(Originally published 5/28/2022)
As I do every Memorial Day, I think of a family member that was 23 years old the day he died. He was a Boatswain’s mate first class in the United States Navy on February 19, 1945. That morning he was a landing craft operator taking Marines ashore at Iwo Jima. His landing craft was disabled or destroyed (we don’t know) and he was last seen (according to a letter from his CO to his parents) fighting alongside Marines armed with a flame thrower. It was a horrific battle, and the fog of war precludes much. No one really knows the details of his fate that day. He was listed as missing in action, presumed dead on that day. His parents received his death certificate a year later.
I never knew him. He died nearly 20 years before I was born. But I knew his mother and father, his sister and brother-in-law, and his two nephews, and they talked about him a lot.
This Memorial Day, for me, is more difficult than most. This day, while we honor those that gave the ultimate sacrifice to preserve our freedoms and our country, we also mourn the tragedies in Texas and Buffalo. It’s simply impossible to put those tragic events out of our minds this weekend, no matter how much we would like to focus on our fallen service members.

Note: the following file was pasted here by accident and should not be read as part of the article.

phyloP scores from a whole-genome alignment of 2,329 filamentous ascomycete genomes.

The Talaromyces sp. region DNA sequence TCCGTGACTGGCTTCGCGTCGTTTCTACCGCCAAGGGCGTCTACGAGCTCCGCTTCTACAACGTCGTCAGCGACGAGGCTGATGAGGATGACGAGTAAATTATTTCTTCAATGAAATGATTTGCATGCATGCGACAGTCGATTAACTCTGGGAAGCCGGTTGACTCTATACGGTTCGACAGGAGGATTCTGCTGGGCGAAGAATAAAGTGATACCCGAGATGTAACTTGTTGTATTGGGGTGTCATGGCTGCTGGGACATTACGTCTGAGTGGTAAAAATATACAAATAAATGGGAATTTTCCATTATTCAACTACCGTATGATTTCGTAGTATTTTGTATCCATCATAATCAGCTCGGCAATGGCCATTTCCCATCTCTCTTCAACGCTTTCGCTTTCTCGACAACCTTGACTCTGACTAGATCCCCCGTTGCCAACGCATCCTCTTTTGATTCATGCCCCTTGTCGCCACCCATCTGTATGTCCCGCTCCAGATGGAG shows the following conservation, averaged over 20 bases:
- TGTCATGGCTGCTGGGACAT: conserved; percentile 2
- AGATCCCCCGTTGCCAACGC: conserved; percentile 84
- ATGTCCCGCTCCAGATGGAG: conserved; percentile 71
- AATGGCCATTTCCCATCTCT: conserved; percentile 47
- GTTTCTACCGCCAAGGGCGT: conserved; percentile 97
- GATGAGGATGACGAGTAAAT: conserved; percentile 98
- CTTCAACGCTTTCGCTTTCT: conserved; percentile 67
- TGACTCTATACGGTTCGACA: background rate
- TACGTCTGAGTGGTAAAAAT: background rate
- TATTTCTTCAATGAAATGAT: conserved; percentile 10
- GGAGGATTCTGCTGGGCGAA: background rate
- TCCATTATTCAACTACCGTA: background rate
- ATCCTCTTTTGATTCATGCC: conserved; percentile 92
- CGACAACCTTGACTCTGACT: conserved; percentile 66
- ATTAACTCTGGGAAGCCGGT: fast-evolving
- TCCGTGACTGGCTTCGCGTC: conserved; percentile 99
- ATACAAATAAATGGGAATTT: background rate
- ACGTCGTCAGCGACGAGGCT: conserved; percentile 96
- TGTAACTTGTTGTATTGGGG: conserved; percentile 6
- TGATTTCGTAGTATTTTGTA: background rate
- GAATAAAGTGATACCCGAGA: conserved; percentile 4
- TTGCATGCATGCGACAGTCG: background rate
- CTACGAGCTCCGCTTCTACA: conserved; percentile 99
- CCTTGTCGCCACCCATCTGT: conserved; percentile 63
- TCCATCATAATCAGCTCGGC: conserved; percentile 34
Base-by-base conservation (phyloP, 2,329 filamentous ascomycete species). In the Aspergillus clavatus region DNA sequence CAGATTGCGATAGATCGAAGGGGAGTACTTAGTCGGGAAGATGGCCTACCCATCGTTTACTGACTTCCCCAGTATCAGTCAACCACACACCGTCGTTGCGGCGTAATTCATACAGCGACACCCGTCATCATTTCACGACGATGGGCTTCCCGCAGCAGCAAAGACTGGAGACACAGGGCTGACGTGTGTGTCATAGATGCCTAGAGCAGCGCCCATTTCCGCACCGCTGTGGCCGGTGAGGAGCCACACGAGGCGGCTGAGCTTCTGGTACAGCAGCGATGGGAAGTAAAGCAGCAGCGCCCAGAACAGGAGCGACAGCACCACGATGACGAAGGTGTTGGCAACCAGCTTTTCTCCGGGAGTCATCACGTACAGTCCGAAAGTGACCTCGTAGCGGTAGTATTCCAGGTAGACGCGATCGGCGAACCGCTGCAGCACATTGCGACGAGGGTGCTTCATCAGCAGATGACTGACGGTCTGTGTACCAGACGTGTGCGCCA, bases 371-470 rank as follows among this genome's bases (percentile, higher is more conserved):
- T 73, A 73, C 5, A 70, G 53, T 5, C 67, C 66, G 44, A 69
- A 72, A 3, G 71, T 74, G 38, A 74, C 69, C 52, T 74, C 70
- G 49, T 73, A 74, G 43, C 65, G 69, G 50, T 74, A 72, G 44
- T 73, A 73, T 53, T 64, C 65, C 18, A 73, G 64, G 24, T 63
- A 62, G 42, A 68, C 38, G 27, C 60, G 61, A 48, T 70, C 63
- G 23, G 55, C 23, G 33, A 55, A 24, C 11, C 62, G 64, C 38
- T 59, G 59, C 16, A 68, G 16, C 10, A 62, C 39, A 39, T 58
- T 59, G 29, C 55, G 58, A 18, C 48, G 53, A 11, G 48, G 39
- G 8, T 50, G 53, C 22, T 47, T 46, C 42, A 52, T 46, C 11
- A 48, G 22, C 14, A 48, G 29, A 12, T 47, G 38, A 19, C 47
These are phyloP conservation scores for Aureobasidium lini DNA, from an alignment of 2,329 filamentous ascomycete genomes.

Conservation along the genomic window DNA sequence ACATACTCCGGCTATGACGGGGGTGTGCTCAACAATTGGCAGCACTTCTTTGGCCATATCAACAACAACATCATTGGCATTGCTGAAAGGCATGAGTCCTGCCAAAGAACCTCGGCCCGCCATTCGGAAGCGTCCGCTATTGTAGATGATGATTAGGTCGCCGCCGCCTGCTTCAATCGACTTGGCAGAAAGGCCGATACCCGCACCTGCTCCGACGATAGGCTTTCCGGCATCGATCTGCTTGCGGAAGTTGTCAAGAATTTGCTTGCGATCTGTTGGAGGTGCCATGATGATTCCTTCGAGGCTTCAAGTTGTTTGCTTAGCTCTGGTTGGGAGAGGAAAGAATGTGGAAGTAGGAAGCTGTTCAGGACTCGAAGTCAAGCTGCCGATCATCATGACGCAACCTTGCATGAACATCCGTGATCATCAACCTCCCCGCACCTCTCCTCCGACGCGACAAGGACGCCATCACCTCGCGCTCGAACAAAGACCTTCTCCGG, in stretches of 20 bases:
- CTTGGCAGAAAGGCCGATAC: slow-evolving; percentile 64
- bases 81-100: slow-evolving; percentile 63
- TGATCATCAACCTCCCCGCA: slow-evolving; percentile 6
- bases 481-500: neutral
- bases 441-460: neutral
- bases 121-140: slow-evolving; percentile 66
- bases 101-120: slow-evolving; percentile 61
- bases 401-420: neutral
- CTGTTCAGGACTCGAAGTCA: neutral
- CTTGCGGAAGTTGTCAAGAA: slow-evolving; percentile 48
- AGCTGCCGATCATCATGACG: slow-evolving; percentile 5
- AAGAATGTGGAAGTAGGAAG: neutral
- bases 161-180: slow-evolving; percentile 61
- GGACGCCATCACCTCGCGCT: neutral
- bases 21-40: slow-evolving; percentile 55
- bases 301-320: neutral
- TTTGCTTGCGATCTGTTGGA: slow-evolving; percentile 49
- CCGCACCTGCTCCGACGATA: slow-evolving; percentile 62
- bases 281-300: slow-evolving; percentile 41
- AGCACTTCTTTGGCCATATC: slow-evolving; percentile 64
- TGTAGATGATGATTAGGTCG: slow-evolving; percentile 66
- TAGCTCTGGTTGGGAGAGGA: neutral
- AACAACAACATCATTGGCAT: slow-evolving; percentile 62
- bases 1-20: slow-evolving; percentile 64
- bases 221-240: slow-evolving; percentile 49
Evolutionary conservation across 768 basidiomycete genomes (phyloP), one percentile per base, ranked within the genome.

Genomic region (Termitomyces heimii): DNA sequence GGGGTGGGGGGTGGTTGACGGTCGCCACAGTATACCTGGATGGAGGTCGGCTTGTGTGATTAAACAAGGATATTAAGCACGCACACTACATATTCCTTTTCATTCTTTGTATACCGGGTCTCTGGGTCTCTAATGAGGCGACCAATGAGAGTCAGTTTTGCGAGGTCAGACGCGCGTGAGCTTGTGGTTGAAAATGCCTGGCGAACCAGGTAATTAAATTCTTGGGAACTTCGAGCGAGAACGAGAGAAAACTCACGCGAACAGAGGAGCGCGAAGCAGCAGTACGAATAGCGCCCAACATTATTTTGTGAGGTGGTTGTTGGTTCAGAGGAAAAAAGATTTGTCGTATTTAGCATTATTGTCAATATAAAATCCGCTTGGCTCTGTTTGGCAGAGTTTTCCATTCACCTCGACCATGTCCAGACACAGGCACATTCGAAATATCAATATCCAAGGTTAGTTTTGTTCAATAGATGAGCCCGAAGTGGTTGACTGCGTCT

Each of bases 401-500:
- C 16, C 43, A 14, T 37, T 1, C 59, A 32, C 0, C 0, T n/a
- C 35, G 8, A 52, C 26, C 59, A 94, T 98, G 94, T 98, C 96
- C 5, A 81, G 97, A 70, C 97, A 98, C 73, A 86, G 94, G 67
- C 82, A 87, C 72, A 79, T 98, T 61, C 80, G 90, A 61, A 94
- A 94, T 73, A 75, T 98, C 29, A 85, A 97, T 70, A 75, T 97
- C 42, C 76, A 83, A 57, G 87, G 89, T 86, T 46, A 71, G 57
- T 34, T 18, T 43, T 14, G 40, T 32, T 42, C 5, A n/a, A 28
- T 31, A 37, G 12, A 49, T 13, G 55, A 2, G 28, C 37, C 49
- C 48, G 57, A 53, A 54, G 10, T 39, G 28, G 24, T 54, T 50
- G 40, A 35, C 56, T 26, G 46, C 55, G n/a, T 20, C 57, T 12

That young man that died packing a flame thrower into battle on February 19, 1945 would not be at all pleased with what our country is right now – today. He’d be all for a barbeque in his honor, but that’s about it.
Did that young man die so that politicians could make political points over children being shot to death in school?
Did that young man die so that local politicians (in his home state) could defund and defang the police to the point where I now have to carry a sidearm everywhere I go?
Did that young man die to enable the teaching of Marxism in our classrooms?
Did that young man die for fucking pronouns?
What do you value America? What is it you truly value? What did he die for that day?
I think those are good questions to ask ourselves on this Memorial Day. What do we hold truly important, and what is (in the end) truly bullshit?
We suffer today from a failure to communicate. We suffer from a failure to embrace civil discourse regarding our differences. We suffer from a failure to collectively embrace reality. We suffer from a failure to embrace what is possible and what is not. These are NOT that difficult to overcome – assuming we have the will to overcome them. But we don’t.
Are you willing to engage in civil discourse? Are you willing to engage in solutions? Or is ideological purity more important – more important than his life and all the lives given before and since?
Are we going to accept that what that young man died for on February 19, 1945 was this? Or was it something more?